Towards a world without passwords with the aim of protecting information
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Towards a world without passwords with the aim of protecting information

Blog Detail Page
Blog Detail Page
Blog Detail Page

We are going to take a look at the advances made in information security that focus on strengthening authentication systems based on the passwordless philosophy.

Several media outlets have recently echoed the effort that the major tech companies have invested in implementing authentication systems that are geared towards resolving the security issues inherent to traditional password-based authentication mechanisms, with the aim of improving information security.

This effort is starting to bear fruit, and it is not only the major tech companies that are incorporating authentication solutions, but also many companies from various industries, including the banking sector; we are already incorporating them into our systems instead of using the traditional password.

In this article we are going to delve into the fundamentals of these solutions and analyse Passkeys in detail. These are a new type of credential based on public-key cryptography and biometric verification proposed by FIDO Alliance and the World Wide Web Consortium.

Weaknesses of password-based authentication systems.

Passwords are currently, par excellence, the most widespread authentication mechanism employed to protect information, and given their nature, also the most vulnerable.

Although it is fair to say that the majority of systems require users to comply with certain rules when setting these passwords (minimum number of characters, special characters, numbers, caps, etc.) and that they are subject to policies requiring them to be renewed every so often, the fact is that there are many attack vectors that allow stealing these credentials, thus becoming subject to information security breaches that provide malicious users access to unauthorised systems and data.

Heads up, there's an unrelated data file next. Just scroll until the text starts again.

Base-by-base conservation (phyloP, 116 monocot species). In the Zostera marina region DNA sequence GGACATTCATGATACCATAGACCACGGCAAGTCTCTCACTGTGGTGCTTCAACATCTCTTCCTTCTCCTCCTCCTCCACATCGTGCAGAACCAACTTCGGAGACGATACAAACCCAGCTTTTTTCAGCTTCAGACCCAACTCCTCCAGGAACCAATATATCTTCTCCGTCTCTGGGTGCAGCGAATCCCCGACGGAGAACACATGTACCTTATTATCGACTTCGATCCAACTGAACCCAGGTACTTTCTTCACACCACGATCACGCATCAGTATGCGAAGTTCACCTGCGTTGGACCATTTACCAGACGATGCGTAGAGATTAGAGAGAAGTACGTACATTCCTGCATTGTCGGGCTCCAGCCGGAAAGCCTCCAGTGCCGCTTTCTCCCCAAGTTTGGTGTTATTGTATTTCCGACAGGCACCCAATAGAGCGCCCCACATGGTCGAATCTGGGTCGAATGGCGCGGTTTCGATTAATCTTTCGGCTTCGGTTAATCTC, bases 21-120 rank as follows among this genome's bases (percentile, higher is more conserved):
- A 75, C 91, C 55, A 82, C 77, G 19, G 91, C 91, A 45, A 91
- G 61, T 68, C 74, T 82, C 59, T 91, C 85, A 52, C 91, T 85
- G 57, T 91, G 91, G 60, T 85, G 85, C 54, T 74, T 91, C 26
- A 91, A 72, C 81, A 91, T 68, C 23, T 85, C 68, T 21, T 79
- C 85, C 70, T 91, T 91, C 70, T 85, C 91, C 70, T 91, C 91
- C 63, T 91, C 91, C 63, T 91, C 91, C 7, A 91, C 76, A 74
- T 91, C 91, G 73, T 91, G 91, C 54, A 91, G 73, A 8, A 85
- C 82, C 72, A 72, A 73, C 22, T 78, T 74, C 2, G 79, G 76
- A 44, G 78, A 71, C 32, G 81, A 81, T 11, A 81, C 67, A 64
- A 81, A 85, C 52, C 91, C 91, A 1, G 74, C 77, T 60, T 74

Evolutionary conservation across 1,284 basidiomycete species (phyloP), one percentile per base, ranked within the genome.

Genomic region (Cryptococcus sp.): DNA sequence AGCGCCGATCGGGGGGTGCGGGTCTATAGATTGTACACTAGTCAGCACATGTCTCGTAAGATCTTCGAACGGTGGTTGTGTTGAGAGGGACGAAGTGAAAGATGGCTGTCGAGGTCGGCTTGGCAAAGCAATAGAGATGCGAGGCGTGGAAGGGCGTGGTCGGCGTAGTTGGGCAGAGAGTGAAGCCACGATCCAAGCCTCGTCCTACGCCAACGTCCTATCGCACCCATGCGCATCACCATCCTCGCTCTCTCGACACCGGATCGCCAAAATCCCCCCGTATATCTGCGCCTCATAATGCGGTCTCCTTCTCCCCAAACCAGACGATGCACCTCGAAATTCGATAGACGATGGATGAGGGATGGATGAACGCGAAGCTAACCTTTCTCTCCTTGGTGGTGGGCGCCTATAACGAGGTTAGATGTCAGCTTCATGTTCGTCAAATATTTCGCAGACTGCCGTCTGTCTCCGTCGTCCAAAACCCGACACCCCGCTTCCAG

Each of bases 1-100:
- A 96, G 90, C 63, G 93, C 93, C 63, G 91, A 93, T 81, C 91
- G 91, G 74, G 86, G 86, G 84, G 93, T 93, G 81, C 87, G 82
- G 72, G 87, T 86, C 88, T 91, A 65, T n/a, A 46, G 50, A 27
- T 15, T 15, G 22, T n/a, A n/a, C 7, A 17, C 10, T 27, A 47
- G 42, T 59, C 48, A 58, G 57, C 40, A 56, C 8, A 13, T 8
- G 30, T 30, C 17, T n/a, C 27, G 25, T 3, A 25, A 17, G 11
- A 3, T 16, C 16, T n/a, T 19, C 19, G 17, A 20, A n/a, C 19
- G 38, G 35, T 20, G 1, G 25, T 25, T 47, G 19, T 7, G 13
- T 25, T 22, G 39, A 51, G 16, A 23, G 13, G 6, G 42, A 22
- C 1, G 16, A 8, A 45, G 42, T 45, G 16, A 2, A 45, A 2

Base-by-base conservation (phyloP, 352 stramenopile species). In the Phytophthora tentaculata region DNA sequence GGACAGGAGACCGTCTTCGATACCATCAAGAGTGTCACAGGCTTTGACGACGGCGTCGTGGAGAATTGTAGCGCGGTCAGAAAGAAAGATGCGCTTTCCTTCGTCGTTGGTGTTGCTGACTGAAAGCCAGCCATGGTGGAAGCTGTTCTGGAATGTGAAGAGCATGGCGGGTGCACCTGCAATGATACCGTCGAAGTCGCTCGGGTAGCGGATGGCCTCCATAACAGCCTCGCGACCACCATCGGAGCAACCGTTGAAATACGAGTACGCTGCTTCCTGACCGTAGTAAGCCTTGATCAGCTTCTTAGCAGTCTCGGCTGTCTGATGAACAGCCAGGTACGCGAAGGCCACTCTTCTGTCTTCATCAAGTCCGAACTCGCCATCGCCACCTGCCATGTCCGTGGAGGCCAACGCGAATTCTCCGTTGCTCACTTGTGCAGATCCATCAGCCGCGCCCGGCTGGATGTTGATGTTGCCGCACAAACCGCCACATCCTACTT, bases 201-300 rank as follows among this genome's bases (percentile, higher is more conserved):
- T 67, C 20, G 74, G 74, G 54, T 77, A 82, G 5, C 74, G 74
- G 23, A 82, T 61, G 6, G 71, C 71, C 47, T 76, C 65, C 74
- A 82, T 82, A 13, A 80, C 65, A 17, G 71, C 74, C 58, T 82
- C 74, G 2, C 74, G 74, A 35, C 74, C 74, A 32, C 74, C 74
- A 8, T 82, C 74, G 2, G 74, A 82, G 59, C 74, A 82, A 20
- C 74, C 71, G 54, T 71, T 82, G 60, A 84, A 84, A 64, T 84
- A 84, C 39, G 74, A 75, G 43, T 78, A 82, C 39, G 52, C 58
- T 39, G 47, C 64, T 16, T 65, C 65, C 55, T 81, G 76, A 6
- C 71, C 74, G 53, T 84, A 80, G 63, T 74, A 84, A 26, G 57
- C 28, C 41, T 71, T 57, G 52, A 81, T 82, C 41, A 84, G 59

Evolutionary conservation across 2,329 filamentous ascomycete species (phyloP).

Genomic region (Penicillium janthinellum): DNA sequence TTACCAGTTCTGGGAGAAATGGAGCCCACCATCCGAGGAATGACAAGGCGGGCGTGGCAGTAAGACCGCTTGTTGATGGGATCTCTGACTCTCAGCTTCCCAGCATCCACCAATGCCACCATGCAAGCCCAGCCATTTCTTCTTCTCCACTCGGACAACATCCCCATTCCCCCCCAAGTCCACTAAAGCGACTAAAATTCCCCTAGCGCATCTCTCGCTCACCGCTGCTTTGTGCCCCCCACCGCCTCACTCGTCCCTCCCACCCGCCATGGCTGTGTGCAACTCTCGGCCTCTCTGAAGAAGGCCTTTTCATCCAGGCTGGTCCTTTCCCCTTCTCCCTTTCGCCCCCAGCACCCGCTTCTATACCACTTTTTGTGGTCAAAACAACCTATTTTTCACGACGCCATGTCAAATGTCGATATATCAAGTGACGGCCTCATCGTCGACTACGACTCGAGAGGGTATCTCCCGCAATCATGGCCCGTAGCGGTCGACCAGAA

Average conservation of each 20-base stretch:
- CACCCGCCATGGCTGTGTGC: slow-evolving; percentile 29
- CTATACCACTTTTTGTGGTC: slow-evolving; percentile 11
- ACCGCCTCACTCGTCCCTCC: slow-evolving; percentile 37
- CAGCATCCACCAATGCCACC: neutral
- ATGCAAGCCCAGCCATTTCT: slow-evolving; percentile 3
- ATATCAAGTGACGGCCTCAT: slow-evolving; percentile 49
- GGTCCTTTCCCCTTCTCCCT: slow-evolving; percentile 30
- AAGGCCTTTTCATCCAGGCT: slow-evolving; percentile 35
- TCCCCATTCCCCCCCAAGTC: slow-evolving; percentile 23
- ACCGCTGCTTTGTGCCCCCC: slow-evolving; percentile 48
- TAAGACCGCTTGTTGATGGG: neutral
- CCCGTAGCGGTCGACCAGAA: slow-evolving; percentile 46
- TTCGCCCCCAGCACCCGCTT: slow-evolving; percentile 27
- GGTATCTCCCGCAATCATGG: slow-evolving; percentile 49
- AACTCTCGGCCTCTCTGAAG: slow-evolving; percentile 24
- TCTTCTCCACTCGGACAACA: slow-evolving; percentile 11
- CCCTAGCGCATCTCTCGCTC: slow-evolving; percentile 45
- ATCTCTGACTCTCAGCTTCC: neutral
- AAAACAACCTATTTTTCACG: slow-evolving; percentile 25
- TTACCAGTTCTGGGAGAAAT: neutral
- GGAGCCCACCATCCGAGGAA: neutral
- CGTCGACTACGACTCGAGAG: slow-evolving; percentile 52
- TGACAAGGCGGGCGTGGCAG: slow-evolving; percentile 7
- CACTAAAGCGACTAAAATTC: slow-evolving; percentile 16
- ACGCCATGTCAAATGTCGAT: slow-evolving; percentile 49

Among the various attack vectors are the following:

1. Password attacks: Brute force attack

This is a trial and error method by means of which passwords of a certain length are generated sequentially. The aim is to obtain a specific user’s access key.

2. Password attacks: Dictionary attack

It is similar to a brute force attack, but instead of generating passwords, it uses predefined password dictionaries that usually contain passwords commonly employed by users or passwords that have been stolen from other systems through previous attacks.

3. Password attacks: Sniffers/Keyloggers

Extraction of credentials by monitoring network traffic (sniffers) or by recording keystroke entries made by a user on a computer keyboard (keyloggers).

4. Password attacks: Phishing/Smishing/Vishing

Attack that, through spoofing and by means of communications (SMS, email, telephone calls) to customers, obtains the access credentials of services to which the user is subscribed or their keys in order to carry out fraudulent operations.

5. Password attacks: Reusing credentials

This method consists in using credentials from prior exfiltrations to achieve a non-authorised access to other services in which the user has set the same credentials.

6. Password attacks: Credential exposure

Lastly, this type of attack takes advantage of an inadequate protection of computer resources that contain information related to the user’s credentials and which have become accessible to third parties via the internet, such as the publication in search engines of plain-text files with user or system credentials.

Passkeys, the passwordless system to the rescue.

Passkeys is the technological alternative proposed by the FIDO Alliance to replace password technology with a common standard of authentication that is much more reliable. It is based on public-key cryptography and is available already in most operating systems and web browsers.